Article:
T Nation

So How Does Your Body Really Feel?

I am just curious as to how some of the members who have a lot of years under the bar are feeling this day and age?

Reason I ask is I am in my mid twenties, and I have some minor, but nagging injuries. Most likely a cartilage issue in my left knee. Bothers me with some exercises. But I can still do any exercise I want after I am warmed up.

Tweaked my lower back a few years ago, stiffness is pretty common, but doesn’t get irritated really during lifting.

Most recently my ankle is acting up, I have blown it out a few times playing sports and soreness is starting to become pretty common.

For the most part I warm up well, use good biomechanics, and don’t ego lift too much. I feel like these are injuries I will probably just have to put up with.

Have a lot guys had nagging injuries when they were younger turn into problematic, major injuries when they got older? Are these just things that you have to deal with when you lift hard for a number years and push yourself? Or are there some big guys, who have spent years under the bar, without nagging injuries and their bodies feel great?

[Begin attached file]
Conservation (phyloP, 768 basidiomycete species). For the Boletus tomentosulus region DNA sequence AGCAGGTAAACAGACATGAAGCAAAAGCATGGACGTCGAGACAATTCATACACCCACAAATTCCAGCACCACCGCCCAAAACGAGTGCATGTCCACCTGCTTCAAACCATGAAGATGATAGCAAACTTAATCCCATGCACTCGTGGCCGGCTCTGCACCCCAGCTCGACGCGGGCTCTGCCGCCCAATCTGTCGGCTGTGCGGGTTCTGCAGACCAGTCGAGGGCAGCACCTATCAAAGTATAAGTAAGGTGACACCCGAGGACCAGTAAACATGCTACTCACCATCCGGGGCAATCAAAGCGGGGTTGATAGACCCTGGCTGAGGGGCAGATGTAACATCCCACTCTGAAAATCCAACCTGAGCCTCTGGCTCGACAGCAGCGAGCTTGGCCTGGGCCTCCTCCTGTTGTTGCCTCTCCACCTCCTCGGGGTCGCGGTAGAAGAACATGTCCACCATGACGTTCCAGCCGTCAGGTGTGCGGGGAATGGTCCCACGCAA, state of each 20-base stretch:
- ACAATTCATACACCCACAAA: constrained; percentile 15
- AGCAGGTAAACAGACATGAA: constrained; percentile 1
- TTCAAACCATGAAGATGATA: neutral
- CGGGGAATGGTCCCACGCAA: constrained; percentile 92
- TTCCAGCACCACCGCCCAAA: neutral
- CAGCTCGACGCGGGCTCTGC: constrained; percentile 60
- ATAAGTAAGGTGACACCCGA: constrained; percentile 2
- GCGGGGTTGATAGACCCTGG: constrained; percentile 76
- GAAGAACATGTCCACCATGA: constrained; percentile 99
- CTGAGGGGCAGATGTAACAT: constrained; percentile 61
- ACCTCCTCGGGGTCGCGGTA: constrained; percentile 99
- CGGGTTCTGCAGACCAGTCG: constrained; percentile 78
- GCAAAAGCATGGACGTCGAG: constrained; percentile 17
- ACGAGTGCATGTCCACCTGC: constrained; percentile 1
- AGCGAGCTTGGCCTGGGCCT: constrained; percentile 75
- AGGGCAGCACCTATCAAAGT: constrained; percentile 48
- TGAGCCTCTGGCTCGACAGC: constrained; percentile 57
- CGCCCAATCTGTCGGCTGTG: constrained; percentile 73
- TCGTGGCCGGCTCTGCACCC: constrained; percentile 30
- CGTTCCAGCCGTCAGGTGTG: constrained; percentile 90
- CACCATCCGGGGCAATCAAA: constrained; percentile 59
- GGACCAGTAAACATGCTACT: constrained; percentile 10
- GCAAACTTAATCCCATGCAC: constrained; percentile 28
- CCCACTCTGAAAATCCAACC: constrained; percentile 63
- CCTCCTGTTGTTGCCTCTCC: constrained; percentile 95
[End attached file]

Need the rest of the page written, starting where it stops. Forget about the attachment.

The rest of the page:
interesting question. With my left shoulder bothering me from about 8 months I’m interested what other folks here thinks

I just turned twenty and my knees are sore after every leg day.

…but by the same token, I play basketball daily, go really heavy, don’t take my fish oil like I’m supposed to, don’t stretch, and don’t foam roll, etc.

I feel like if we did things we were supposed to (or at least if I did things I was supposed to) like properly warming up, stretching, deep tissue massages every now and then, ice baths every now and then, we’d feel brand new. And I’m sure that if we want to walk when we’re 40, it’s gonna become a necessity at some point